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Lou Reed

[ 109 ] October 27, 2013 |

lou reed

Lou Reed died today.

He had a liver transplant in May.

Brian Eno remarked that, while only 30,000 people bought a copy of the Velvet Underground’s first album, all of them started a band.

Decided schematic advantage

[ 40 ] October 26, 2013 |

weis

Baylor put up 505 yards of total offense against Kansas tonight.

In the first half.

. . . I just looked up Weis’s contract, and he’s guaranteed $2.5 million per year for five seasons, 2012 through 2016. In other words there’s no buyout provision! (KU is still paying Turner Gill six million in guaranteed money after firing him after just two seasons.) Given Weis’s previous track record, this has got to be the worst college football contract ever.

Also, in keeping with the fundamental principle of contemporary American life that rich people should not be forced to spend their own money to buy things, we have this:

Weis also receives the use of two vehicles, a term life insurance policy in the amount of $2 million, travel expenses for his wife and two children to attend road football games, nearly all revenue from summer camps and clinics, 50 tickets to home football games and six tickets to men’s and women’s basketball games, the use of a suite at Memorial Stadium, and a membership at Lawrence Country Club that includes all business-related expenses.

Number of first year law students with very low LSAT scores grows by 50%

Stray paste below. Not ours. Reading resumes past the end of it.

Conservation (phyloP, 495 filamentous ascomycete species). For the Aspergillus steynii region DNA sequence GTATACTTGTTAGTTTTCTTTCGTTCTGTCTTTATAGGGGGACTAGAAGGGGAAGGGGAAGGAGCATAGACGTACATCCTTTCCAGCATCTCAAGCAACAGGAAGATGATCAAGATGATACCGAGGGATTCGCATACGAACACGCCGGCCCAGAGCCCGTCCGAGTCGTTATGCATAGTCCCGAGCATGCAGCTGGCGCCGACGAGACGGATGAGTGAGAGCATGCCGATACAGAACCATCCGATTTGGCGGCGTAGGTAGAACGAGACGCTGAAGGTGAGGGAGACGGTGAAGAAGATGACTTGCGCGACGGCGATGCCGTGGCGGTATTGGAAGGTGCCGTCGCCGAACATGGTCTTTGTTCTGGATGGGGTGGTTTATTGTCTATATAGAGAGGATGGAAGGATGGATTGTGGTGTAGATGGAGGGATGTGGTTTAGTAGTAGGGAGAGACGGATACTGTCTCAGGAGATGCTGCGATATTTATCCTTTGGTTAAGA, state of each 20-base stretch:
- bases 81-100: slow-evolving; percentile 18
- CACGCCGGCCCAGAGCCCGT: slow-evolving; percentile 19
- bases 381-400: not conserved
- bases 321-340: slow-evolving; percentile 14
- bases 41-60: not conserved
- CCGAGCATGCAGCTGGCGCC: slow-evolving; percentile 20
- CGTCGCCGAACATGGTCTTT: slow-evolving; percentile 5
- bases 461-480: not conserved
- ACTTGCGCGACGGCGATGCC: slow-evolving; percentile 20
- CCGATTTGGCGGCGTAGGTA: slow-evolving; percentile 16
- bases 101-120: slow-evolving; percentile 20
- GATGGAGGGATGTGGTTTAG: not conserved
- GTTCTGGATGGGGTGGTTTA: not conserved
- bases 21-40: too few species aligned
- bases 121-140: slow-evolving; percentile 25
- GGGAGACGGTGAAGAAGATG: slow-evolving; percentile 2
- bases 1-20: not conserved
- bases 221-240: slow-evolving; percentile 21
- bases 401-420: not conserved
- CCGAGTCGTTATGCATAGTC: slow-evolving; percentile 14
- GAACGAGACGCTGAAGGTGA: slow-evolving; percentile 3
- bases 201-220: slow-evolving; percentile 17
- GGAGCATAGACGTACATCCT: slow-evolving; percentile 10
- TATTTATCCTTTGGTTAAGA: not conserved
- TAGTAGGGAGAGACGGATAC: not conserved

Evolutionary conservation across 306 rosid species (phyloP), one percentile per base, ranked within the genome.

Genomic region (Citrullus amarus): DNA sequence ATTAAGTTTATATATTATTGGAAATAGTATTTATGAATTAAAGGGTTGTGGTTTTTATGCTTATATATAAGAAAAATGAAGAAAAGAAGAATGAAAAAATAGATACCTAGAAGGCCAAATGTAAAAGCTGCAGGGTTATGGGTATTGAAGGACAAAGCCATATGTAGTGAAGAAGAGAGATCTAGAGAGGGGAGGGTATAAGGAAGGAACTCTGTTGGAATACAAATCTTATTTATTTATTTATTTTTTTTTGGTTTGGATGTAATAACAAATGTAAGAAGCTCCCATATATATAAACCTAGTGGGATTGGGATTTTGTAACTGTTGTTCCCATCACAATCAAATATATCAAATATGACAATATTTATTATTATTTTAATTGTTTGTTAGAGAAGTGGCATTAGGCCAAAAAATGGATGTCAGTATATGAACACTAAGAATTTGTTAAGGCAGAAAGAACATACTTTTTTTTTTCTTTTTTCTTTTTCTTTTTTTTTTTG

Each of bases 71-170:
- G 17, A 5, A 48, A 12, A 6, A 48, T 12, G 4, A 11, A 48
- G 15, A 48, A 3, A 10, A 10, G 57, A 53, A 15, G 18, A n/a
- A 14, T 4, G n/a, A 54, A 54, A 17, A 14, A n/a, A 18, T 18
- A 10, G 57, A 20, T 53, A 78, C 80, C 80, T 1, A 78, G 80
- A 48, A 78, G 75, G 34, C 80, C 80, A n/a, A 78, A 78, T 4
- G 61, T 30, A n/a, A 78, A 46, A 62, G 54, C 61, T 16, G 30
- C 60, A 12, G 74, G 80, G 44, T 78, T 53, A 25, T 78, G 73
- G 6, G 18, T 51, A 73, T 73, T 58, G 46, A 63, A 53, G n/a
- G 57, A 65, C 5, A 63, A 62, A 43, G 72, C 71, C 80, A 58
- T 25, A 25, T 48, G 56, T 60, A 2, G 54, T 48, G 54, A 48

[ 97 ] October 26, 2013 |

Over at The Legal Whiteboard, Jerry Organ has been analyzing the LSAT scores of recent law school entering classes, and he’s come to the conclusion that the national entering class of 2013 has 50% more matriculants with LSAT scores of less than 150 than the class that graduated this year. (The percentage of such matriculants grew from 14% to 21% between 2010 and 2013. Meanwhile the percentage of matriculants with LSAT scores of more than 165 fell by 15%). He also estimates that the number of law schools whose entering class has a median LSAT of less than 150 has gone from nine to nearly 30 over the past three years. (That is, from 4.5% to around 15% of all ABA schools).

Does it matter that law students are on average getting less intelligent? (You can add as many caveats as you want about how standardized tests in general and the LSAT in particular are very far from perfect proxies for even analytical intelligence, let alone other sorts of intelligence, how there’s a lot more to being a lawyer than analytical intelligence, how measurements of native intelligence are severely distorted by SES and other factors etc. All very true. None of this alters the fact that, on average, people with high LSAT scores are smarter than people with low LSAT scores).

I’d like to address this question in the context of a question asked by commenter mch in the thread regarding the situation at New England Law School:

I think of New England the way I think of Brooklyn, a place for less-than-brilliant (with exceptions) students, most of whom just want to get their training in order to do good while make a living. I am slightly acquainted with a trustee of New England (a graduate of a grandee law school and a grandee partner at a grandee Boston firm) who shares my vision of selected “lesser” law schools. I dunno. I guess I’m trying to articulate a misgiving I sometimes feel in reading your many excellent posts, Paul, a misgiving rooted in my experience with lawyers and law professors at a variety of schools. With people who value the role of certain “lesser” law schools in both giving certain potential lawyers an opportunity and providing the world with both perfectly serviceable, and needed, estate lawyers and criminal defense attorneys for the poor…. How many Harvard vs. NEL law students do criminal defense or prosecuting, for instance?